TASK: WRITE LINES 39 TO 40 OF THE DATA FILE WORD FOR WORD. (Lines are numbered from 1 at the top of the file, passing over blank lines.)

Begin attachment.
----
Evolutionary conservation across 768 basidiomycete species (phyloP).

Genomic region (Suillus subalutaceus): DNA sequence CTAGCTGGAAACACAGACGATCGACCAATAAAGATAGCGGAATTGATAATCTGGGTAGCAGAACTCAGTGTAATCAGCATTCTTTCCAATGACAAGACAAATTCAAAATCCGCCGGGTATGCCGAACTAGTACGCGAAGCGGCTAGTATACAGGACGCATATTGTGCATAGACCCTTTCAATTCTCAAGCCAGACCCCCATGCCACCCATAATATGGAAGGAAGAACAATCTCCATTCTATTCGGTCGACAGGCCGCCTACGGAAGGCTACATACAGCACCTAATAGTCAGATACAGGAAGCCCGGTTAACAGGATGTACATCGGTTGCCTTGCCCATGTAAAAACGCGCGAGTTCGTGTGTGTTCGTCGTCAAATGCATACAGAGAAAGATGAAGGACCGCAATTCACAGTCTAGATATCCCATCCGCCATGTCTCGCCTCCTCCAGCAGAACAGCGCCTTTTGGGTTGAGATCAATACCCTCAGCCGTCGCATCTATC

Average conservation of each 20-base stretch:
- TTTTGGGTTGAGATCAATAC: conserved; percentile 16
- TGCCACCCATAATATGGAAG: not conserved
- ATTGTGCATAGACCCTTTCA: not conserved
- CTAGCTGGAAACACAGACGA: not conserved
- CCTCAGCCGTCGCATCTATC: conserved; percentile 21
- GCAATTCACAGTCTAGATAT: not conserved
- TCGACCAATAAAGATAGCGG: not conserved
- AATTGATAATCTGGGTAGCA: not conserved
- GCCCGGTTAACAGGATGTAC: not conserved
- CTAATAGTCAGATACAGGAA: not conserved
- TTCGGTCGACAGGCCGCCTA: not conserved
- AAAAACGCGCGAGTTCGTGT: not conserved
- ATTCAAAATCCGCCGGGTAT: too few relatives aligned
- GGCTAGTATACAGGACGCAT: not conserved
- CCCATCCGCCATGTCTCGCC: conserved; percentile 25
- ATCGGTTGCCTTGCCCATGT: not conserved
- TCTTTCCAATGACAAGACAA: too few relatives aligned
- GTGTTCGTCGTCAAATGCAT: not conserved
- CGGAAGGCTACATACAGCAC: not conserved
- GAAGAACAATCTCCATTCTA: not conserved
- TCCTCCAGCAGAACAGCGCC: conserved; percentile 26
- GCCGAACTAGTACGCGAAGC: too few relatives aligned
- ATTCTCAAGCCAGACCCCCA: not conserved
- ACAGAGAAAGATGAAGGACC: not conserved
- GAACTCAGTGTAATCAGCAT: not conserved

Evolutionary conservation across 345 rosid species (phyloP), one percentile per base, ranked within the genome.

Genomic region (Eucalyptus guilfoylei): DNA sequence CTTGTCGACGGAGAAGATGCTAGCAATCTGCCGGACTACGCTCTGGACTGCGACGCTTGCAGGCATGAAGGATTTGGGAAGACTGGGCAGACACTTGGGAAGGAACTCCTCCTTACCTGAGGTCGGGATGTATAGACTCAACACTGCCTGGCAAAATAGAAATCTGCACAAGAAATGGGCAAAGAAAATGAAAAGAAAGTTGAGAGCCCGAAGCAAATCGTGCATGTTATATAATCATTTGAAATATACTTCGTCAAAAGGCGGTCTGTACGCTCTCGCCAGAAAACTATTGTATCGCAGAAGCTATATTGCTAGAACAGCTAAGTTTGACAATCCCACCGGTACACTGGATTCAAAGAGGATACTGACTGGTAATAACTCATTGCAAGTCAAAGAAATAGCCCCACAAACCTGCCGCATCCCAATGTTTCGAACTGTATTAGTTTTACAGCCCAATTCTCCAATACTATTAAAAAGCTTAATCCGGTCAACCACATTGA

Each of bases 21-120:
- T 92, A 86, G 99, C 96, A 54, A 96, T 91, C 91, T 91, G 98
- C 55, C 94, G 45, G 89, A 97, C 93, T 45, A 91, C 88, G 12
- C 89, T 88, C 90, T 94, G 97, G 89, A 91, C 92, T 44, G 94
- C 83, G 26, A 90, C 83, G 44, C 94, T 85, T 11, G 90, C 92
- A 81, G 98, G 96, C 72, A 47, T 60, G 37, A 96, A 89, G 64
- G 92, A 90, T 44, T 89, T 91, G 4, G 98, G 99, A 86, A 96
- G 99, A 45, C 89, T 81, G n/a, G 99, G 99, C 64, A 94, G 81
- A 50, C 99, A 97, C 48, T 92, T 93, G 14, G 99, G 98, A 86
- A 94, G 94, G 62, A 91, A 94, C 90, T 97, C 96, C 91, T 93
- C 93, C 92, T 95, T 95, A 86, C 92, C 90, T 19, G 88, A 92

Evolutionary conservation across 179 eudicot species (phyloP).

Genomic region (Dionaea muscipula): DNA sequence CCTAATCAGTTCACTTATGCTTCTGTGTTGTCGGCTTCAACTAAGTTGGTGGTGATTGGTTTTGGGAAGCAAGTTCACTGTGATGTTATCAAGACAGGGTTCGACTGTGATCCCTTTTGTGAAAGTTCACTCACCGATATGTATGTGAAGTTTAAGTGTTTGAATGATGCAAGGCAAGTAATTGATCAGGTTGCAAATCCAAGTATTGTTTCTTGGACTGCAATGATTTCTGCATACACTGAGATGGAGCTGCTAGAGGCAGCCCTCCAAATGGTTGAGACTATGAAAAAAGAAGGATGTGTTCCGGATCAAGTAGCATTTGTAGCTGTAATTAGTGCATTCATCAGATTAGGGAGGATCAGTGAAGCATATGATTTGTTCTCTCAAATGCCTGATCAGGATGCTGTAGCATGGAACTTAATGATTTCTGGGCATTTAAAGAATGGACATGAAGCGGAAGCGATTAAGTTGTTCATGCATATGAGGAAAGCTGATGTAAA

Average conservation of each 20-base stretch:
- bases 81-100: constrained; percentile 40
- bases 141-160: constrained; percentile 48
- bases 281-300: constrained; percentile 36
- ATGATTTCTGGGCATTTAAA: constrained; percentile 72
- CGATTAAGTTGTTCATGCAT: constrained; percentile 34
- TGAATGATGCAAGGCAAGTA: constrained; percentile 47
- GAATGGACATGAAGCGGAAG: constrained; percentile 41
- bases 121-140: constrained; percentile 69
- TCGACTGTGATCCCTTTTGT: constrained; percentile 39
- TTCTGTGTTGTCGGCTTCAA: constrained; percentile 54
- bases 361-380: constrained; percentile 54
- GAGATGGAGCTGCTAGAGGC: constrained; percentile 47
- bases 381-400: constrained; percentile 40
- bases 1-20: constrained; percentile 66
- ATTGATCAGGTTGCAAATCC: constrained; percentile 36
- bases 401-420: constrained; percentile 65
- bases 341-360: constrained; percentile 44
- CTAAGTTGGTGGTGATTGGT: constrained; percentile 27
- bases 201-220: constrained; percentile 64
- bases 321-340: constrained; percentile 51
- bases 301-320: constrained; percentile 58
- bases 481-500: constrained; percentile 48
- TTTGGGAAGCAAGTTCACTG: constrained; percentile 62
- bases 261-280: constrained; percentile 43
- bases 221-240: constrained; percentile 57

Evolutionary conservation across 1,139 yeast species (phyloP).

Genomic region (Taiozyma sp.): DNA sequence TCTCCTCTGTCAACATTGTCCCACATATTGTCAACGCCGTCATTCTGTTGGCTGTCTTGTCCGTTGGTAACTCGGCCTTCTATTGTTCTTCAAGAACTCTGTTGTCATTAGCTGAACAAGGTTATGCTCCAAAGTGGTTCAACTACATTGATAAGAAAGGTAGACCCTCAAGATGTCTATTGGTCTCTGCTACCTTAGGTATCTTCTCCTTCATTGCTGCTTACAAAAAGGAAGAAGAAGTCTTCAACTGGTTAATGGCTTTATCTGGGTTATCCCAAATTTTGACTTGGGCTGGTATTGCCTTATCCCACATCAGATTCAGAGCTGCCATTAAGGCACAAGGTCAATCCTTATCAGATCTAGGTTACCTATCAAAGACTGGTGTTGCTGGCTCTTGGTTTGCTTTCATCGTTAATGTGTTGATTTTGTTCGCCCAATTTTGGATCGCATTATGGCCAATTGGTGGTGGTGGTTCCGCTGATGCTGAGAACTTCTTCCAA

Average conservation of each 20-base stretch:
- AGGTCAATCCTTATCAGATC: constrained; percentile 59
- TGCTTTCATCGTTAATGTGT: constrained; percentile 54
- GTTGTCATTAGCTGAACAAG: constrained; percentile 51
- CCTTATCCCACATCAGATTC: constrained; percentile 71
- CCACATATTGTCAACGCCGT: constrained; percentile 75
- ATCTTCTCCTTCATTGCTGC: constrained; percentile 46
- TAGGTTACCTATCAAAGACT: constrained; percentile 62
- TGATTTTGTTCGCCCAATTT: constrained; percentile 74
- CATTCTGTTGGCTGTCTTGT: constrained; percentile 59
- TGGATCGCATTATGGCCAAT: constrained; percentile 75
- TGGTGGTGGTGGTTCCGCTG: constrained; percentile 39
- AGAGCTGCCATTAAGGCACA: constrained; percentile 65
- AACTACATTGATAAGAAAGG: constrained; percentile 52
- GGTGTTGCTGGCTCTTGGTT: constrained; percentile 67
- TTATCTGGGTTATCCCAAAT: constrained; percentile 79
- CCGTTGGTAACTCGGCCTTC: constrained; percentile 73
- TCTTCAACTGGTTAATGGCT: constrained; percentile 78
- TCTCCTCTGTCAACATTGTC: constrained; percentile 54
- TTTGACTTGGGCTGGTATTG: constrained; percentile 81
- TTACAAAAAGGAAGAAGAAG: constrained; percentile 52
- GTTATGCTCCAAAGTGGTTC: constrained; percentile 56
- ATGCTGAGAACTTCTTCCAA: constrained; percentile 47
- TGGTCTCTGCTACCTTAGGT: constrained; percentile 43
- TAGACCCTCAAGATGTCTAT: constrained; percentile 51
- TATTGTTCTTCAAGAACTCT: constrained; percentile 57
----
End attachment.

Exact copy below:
- A 50, C 99, A 97, C 48, T 92, T 93, G 14, G 99, G 98, A 86
- A 94, G 94, G 62, A 91, A 94, C 90, T 97, C 96, C 91, T 93